(http://www.questia.com/googleSchola...60KNJd!890778314!-1455036664?docId=5002391074)
     
  15. Haysie

    Haysie Senior Member

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    From that same article I read -

    Meaning that instead of the muscle being becoming atrophised through lack of use or another causal factor, it is instead still growing and bodyweight training will be just as beneficial as strength training. The neuromuscular system seems to respond very well to this sort of stimuli in youth, as it also states that over a 8-12 week period (of very very low weights excercises and differing types of sets) muscle strength gains of 30% to 50% were produced.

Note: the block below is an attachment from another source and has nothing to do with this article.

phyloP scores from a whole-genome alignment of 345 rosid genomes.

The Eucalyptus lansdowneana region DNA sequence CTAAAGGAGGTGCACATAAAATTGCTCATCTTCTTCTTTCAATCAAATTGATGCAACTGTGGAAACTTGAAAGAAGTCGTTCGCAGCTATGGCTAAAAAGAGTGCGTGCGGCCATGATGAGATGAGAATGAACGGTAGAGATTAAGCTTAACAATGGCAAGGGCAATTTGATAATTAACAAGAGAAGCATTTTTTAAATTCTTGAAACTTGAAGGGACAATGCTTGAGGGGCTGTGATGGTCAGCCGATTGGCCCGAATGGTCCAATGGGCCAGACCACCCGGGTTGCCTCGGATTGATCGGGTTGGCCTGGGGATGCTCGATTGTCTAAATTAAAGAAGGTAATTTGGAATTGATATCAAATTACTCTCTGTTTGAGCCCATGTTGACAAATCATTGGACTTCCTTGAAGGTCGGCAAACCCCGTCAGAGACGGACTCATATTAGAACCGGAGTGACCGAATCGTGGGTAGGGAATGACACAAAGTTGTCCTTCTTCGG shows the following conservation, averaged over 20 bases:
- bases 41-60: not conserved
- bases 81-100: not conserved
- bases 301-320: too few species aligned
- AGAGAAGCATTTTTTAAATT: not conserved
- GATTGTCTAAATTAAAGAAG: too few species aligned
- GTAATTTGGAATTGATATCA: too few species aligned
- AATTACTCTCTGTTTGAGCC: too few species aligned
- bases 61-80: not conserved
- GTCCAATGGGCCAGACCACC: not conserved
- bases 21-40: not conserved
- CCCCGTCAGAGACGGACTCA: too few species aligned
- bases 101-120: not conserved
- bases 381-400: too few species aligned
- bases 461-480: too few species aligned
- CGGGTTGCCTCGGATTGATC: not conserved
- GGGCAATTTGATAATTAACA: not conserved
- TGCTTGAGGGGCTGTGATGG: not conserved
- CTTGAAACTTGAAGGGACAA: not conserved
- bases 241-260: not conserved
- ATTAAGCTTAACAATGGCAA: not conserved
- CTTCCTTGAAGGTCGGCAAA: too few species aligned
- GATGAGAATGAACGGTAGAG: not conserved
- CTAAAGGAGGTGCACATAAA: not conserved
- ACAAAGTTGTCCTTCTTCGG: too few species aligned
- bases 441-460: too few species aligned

16. D.C.

    D.C. Member

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    yesterday i gave it a try and went to the gym with a couple of friends just to try it out.. and kinda liked it..
    so, i think i'm going to do it more regularly... i've read all that you guys wrote and i'll keep all that in mind, i'm not going to overtrain or lift to many weights... i'm gonna do it calmly, i don't want anything bad to happend with me.. lol
     
  17. ORothlain

    ORothlain Official Plastic Paddy